One of my new year resolutions was to read (at least) 50 books in 2016. Yes I, too, have those and I find them quite the proof that a person is an actual, living, breathing human being and not a robo-survey taker. That’s how I test myself anyways.
To read at least 50 books means that I have to get under my belt four books a month minimum and one extra every six months. That’s quite an undertaking for many of us in generations X to Z. It seems that only retired people might have enough time to read four books (and more) a month these days because they only have 25 friends on Facebook (50 if they have a large family with numerous kids and grandkids, names of some occasionally skip their minds) and haven’t yet turned other social media platforms into a living hell (Beware Snapchat! They’re watching you). Other times, they’re just bored and need to fill their time with hobbies that won’t require a spouse’s participation (nagging). Who knows what the circumstances are? One thing’s for sure; no one has time to read.
I beg to differ but more important – I know telling something has yet to work in life if you want to change people’s minds so I set out to show that reading isn't about having enough time or not having any. Time is the irrelevant element in this equation; unlike desire. One of my closest friends has once told me (and I quote) that whenever she gets a chance to read something, she prefers to read useful articles about her industry that will benefit her in advancing her career and achieving her goals.
WOW. Dostoevsky just shed a tear on the other side and Hemingway had to take out a handkerchief to wipe it.
Long story short (see I already know I’m losing some readers at paragraph four, page freaking one) I decided to take on a mission to read 50 books in 2016 (such a brave heart I turned out to be). My purpose? Is to prove to my generation and probably few others to follow that reading is pure fun and doesn’t require a person to find the time. We can only find things that are lost. Time restarts itself every day giving us a new opportunity to not lose it so why worry so much?
Today is February 21, 2016 and I am happy to report that I am well on schedule, having enjoyed companionship of five books already with three more next in line before the month ends.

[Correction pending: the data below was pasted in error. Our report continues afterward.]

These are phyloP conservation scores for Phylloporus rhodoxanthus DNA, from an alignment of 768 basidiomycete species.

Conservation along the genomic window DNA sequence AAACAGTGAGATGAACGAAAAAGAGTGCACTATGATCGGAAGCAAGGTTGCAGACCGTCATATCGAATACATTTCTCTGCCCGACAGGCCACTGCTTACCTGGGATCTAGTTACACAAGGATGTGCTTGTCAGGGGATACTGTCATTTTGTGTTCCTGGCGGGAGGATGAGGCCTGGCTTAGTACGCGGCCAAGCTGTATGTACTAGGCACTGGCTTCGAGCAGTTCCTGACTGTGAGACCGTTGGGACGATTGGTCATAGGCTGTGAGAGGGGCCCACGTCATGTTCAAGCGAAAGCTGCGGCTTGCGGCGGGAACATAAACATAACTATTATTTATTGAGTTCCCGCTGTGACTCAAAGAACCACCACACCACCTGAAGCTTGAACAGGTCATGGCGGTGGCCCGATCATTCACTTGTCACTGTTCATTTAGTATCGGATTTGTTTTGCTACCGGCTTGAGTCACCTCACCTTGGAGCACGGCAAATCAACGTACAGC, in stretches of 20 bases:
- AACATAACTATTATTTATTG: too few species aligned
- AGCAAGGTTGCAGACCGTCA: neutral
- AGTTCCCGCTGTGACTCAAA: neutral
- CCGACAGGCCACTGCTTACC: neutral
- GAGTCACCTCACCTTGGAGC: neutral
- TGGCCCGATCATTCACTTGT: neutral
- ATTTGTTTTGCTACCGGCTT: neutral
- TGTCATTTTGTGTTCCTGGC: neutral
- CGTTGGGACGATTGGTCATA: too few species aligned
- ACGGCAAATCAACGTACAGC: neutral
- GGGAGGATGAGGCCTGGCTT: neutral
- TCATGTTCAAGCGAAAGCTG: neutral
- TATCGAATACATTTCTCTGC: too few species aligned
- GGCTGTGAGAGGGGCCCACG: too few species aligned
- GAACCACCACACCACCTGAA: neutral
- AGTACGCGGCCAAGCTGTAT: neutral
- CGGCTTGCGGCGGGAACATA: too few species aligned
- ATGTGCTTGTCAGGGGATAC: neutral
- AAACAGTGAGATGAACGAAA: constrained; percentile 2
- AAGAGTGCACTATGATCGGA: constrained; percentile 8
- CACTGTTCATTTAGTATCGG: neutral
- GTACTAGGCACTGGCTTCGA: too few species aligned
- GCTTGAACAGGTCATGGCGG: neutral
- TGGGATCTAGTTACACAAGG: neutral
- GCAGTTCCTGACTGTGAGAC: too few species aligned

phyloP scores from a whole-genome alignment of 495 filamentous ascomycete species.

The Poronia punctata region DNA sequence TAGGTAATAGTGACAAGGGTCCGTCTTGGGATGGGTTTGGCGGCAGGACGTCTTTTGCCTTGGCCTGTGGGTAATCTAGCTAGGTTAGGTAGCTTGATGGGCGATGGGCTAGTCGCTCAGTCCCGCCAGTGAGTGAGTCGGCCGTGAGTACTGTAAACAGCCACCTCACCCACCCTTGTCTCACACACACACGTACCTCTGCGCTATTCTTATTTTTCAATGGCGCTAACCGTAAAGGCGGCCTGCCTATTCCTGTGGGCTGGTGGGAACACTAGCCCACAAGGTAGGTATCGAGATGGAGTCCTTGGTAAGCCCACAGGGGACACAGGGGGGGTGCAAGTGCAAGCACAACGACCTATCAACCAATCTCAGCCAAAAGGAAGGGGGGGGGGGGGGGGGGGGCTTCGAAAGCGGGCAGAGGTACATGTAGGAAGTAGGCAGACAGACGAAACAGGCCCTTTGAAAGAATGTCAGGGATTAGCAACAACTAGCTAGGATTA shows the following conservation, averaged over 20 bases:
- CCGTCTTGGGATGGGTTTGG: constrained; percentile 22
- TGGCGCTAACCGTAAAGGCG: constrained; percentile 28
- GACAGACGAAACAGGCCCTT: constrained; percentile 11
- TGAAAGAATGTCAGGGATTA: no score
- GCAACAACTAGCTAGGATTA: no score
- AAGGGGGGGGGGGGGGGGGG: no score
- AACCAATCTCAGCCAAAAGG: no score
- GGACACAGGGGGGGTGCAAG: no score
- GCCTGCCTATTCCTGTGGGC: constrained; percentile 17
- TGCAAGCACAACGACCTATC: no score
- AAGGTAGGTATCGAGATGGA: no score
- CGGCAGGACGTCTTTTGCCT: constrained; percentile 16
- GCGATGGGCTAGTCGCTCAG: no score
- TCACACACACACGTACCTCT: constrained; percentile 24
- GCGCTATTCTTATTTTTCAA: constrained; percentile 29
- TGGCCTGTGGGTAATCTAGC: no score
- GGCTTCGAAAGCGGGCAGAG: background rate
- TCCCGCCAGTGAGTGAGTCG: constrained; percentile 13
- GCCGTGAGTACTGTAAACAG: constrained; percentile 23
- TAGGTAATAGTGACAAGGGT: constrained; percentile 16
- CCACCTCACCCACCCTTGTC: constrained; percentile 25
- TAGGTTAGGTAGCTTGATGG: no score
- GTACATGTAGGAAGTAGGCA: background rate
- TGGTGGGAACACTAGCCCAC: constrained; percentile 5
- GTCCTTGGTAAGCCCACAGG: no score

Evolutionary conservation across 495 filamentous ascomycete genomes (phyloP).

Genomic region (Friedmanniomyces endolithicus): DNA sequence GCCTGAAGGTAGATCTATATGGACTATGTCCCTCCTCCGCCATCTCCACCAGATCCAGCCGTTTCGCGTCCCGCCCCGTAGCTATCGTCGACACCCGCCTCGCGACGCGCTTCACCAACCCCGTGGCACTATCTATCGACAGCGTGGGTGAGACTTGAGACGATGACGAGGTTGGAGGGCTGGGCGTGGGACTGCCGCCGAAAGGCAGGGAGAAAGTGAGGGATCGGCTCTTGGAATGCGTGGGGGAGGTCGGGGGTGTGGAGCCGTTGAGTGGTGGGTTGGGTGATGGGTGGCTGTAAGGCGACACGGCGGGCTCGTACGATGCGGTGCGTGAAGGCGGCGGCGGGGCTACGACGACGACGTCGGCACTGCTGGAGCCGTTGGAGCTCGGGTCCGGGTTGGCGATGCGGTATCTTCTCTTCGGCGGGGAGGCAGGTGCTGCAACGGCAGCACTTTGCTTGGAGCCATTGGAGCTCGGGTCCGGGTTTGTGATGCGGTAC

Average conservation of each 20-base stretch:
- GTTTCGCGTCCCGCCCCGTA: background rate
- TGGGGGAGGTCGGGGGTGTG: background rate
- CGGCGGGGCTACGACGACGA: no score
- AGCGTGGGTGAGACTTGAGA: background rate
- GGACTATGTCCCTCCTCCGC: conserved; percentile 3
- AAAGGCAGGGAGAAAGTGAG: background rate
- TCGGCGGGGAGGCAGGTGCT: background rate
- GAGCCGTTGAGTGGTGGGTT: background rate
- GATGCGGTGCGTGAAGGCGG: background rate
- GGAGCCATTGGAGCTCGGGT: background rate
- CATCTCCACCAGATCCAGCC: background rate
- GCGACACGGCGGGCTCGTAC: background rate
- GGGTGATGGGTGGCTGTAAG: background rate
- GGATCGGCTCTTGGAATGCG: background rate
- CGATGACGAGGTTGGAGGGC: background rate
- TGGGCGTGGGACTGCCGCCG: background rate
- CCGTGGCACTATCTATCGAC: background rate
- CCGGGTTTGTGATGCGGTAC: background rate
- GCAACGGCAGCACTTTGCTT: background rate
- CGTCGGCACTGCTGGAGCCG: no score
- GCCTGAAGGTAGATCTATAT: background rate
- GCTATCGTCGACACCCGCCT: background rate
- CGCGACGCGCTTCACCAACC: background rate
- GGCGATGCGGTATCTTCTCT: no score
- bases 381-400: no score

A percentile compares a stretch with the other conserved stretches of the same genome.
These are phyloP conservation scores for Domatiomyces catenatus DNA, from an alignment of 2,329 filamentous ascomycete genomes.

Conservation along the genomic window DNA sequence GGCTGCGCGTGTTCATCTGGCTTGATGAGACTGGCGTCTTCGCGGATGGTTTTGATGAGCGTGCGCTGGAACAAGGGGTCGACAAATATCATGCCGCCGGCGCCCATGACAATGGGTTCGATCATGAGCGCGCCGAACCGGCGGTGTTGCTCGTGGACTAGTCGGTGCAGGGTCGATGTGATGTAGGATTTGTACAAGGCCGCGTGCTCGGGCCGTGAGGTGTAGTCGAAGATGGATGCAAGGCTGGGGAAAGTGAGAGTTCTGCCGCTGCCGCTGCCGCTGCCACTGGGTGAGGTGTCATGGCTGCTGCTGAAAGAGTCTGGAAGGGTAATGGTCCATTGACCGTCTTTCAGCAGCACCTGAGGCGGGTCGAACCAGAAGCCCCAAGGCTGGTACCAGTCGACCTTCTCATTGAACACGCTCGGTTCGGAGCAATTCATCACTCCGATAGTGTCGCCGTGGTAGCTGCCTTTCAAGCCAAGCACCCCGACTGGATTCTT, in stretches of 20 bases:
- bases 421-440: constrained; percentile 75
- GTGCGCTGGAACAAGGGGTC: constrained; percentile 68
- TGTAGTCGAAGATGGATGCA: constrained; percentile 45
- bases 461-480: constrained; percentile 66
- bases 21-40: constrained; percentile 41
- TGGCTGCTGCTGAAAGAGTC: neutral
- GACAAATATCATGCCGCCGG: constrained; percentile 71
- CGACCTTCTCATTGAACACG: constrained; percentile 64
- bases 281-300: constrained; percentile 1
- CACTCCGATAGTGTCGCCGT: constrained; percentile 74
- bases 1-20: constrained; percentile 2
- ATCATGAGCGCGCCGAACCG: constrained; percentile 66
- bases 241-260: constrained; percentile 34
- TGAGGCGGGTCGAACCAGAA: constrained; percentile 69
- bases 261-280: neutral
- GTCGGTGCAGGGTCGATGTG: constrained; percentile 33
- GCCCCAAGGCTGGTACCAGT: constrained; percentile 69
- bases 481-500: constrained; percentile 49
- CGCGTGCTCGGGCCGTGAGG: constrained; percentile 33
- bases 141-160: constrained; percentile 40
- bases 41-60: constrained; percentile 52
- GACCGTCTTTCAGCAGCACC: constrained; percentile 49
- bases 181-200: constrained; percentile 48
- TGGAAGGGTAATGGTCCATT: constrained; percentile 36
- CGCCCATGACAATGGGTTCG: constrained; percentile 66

So far, I have read (and reread some parts of) the below pieces of fictional and nonfictional literature and better yet, internalized their core messages and already applied the new skills I acquired through these books in real life.
failed to put the fourth book in my read basket. Will make up for it in February.
still debating what the fifth book should be. Any suggestions?
In all fairness, a 2-week travel to Brazil slowed my reading schedule down but never stopped it. I will of course share my life-changing experiences in this beautiful part of the world, where I honestly think the creator was a bit more generous with its imagination while us, the humans were destructive enough to shadow its beauty, without fail.
Just in case you don’t believe I can keep up the pace (or interest), below is a commitment contract that I learned existed thanks to a book called Carrots and Sticks
by Ian Ayres. His ideas around commitment are actually very impressive and well-worth fifteen minutes of your time. (You can find them here to dwell on the subject). If I fail at my mission, I swear to donate money to Donald Trump. That’s how serious I am. Also if you want to follow my progress more closely, let’s be friends on Goodreads and you might even catch a few of my thoughts and ideas on what I read if you fancy.